AK Voices: Bill Sherwonit

Anchorage nature writer Bill Sherwonit is the author of more than a dozen books, including "Living with Wildness" and "Changing Paths: Travels and Meditations in Alaska’s Arctic Wilderness."

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Stevens Peak Is an Affront to Alaska’s Wilderness

I remember being annoyed when Ted Stevens’ name was attached to the Anchorage International Airport. The act seemed especially inappropriate, since it honored a still-living politician. And it prompted me to wonder: what the heck are his political disciples going to do after he dies? Now we know: Stevens’ name has been attached to a couple of natural landmarks that will surely outlast both the airport and any memory of Stevens. I know this is all about politics, but the naming of a mountain and ice field to honor Stevens and his legacy is regrettable and sadly – if not outrageously – ironic.

Anyone familiar with Stevens’ political career knows that Alaska’s most famous and influential U.S. senator consistently and ardently fought the preservation of Alaska’s wilderness areas. To have his name attached to a 13,895-foot mountain – by all accounts Alaska’s tallest officially unnamed peak – in the heart of Denali National Park’s alpine wilderness is especially insulting. That a “Stevens Peak” wasn’t sufficient only emphasizes the hubris of our state’s political elite. And to top it off, the chosen glacial body (located in the Chugach Mountains) is to be named the TED Stevens Ice Field. Yikes, what arrogance rises in the desire to glorify a guy who teetered, in his final years, on the edge of an ethical – and arguably criminal – abyss. (Yeah, I know, his conviction was later overturned, but too many Alaskans too easily interpret that decision as evidence of his innocence, when it ain’t quite that clear.)

If Lisa Murkowski, Don Young, and other Alaska powerbrokers were intent on exalting Stevens by plastering his name across the map, why not do so in a more fitting way? Why not the Ted Stevens Trans-Alaska Pipeline? Or instead of Prudhoe Bay, why not the Ted Stevens Oil Field? I imagine Stevens himself would feel more comfortable, seeing his name attached to huge development projects.

There is a larger issue here: the naming of landscape features for people who have absolutely no connection to a place. Years ago, when working on a mountaineering book about North America’s highest peak – now a looming neighbor of Stevens Peak – I noted my own preference for the lyrical and meaningful name bestowed on the mountain by Athabascans: Denali, “The High One.” I also included comments made by Hudson Stuck, who led the first team to reach Denali’s 20,320-foot top. Here I’d like to repeat part of that discussion. Perhaps I should mention that the peak’s official name was chosen in 1896 by William Dickey, an Ivy League-educated prospector, to honor William McKinley of Ohio, then the Republican presidential candidate (later that year to be elected).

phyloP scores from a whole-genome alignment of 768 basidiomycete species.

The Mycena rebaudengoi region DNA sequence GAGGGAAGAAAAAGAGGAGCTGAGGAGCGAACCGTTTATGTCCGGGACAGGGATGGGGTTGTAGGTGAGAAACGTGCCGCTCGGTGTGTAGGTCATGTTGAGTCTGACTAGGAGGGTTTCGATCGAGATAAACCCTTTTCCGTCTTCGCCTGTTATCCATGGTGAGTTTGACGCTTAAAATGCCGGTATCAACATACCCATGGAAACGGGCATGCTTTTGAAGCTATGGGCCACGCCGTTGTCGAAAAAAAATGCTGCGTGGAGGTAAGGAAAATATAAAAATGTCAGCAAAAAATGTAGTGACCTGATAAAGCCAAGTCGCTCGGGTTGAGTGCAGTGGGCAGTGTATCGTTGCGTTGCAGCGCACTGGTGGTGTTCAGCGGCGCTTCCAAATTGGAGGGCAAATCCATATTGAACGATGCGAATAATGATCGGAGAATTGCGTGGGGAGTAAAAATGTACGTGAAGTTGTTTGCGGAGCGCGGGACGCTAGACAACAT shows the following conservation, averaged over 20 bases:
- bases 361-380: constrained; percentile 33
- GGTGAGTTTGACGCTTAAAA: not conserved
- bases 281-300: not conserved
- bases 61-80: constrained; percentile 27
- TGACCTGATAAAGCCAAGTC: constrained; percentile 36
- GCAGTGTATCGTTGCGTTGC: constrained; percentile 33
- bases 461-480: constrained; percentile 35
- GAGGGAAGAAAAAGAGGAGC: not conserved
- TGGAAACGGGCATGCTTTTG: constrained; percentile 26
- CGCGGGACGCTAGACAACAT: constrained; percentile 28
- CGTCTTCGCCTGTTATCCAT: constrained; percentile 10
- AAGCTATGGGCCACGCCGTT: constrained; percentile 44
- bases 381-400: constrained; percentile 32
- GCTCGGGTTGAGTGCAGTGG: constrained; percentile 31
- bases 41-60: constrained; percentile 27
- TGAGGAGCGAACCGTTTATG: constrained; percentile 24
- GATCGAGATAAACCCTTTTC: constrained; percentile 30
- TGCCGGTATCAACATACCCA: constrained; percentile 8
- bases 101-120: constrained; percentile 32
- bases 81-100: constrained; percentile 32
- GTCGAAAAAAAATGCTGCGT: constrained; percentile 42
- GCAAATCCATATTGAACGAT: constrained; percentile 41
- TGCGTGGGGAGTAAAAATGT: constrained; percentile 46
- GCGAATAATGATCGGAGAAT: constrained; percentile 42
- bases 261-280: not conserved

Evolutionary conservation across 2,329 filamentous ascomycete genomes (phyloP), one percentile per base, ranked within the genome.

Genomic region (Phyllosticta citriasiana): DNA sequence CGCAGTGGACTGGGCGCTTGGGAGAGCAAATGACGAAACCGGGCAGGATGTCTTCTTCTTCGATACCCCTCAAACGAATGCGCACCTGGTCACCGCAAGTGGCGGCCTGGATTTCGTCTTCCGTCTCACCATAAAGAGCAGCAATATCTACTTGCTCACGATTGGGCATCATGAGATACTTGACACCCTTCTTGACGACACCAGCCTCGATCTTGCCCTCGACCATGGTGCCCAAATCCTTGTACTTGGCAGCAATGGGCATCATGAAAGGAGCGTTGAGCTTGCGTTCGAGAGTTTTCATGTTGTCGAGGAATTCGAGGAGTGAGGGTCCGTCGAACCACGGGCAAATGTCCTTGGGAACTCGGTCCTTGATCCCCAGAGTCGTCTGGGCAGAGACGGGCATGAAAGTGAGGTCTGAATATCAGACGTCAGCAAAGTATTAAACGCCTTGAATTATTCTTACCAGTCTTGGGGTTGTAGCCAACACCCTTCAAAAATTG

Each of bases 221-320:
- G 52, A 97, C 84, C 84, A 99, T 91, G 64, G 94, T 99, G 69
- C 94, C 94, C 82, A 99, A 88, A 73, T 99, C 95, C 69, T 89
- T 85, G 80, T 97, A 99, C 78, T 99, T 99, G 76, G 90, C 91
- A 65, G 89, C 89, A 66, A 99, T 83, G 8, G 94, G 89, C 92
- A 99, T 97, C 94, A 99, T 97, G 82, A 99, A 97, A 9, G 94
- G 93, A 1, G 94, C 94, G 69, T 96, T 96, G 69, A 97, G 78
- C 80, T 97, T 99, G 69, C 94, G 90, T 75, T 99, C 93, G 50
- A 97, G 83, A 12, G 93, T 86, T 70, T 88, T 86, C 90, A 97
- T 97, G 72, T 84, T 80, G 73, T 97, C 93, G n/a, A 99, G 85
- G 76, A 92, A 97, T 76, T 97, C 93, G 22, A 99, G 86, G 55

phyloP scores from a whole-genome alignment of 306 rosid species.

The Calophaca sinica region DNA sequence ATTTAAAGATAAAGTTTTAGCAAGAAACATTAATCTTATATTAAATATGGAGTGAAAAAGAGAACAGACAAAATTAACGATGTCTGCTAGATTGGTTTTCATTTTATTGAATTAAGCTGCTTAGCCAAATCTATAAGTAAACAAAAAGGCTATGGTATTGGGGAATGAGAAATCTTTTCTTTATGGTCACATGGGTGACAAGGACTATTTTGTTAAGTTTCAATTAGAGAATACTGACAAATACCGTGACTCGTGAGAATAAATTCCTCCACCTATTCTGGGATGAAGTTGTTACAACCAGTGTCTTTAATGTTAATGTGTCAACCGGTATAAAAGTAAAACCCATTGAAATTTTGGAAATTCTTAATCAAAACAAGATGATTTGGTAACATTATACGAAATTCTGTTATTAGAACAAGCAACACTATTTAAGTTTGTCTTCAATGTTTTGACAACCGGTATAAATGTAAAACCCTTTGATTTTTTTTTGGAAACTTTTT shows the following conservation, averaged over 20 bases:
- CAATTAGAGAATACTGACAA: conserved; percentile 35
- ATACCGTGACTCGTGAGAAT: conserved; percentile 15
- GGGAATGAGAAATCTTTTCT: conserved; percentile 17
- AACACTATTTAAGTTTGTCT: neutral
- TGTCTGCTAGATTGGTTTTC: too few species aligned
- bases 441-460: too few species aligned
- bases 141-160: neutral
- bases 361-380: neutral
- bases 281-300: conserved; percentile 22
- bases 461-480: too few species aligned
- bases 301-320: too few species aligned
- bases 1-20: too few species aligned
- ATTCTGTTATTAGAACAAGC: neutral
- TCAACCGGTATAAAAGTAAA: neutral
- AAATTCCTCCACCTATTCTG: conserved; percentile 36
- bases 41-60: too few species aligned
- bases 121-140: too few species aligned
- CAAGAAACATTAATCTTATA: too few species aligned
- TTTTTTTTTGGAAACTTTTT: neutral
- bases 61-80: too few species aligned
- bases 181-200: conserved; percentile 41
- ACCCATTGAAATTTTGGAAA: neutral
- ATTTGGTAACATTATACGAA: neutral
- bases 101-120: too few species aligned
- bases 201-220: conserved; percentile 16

“One other issue is worthy of mention: Stuck’s fanatical opposition to the use of ‘McKinley’ as the name of the mountain. In the preface of his 1914 book (‘The Ascent of Denali’), the archdeacon made an eloquent plea for ‘the restoration to the greatest mountain in North America of its immemorial native name.’ In Stuck’s view, the use of ‘McKinley’ was an affront to both the mountain and Alaska’s Native people:

‘There is, to the author’s mind, a certain ruthless arrogance that grows more offensive to him as the years pass by, in the temper that comes to a ‘new’ land and contemptuously ignores the native names of conspicuous natural objects, almost always appropriate and significant, and overlays them with names that are, commonly, neither the one nor the other.’”

It’s true that the circumstances are different here. Stevens Peak replaces the unofficial name of South Hunter Peak (itself derived from nearby Mount Hunter, which ironically honors another person who never even visited Alaska). Still, the naming continues the “ruthless arrogance” and offensive Euro-American tradition of naming places for people who have no connection to them, names that are typically neither lyrical nor relevant.

Over the years, there has been a growing movement to either leave landscape features unnamed, especially in deep wilderness or, perhaps even better, to use the names applied by Native residents.

Anthropologist, writer and activist Richard Nelson (now perhaps best known for his radio program “Encounters”) beautifully describes how Alaska’s Inupiat and Koyukon peoples named landscape features in his eloquent and moving essay “The Embrace of Names,” while also decrying the gradual impoverishment of local, indigenous names “as Europeans spread west [and north], knowing too little of the land and its people to realize what was being lost.”

Where Native names have been lost or never applied, I’m among those who believe that unnamed valleys and peaks are preferable to names that primarily serve as monuments to people, particularly those of great influence who have no connection to a place. As I note in my book “Changing Paths,” even as early as the 1970s, it was no longer considered necessary or even desirable to fill maps of wild areas with labeled landmarks. In studying the area that would eventually become Gates of the Arctic National Park – my favorite place of wilderness – a team led by park planner John Kauffman pushed for an end to “geographic naming.” Over time, that approach has largely applied to the entire Brooks Range.

Even if Ted Stevens had been a wilderness advocate, I would philosophically oppose the application of his name to a mountain or ice field or river. But the fact that he fought the preservation of wilderness areas is especially grating. I suppose it is part of his final legacy, a shadow or sort of dark victory over the wildlands whose preservation he so opposed.

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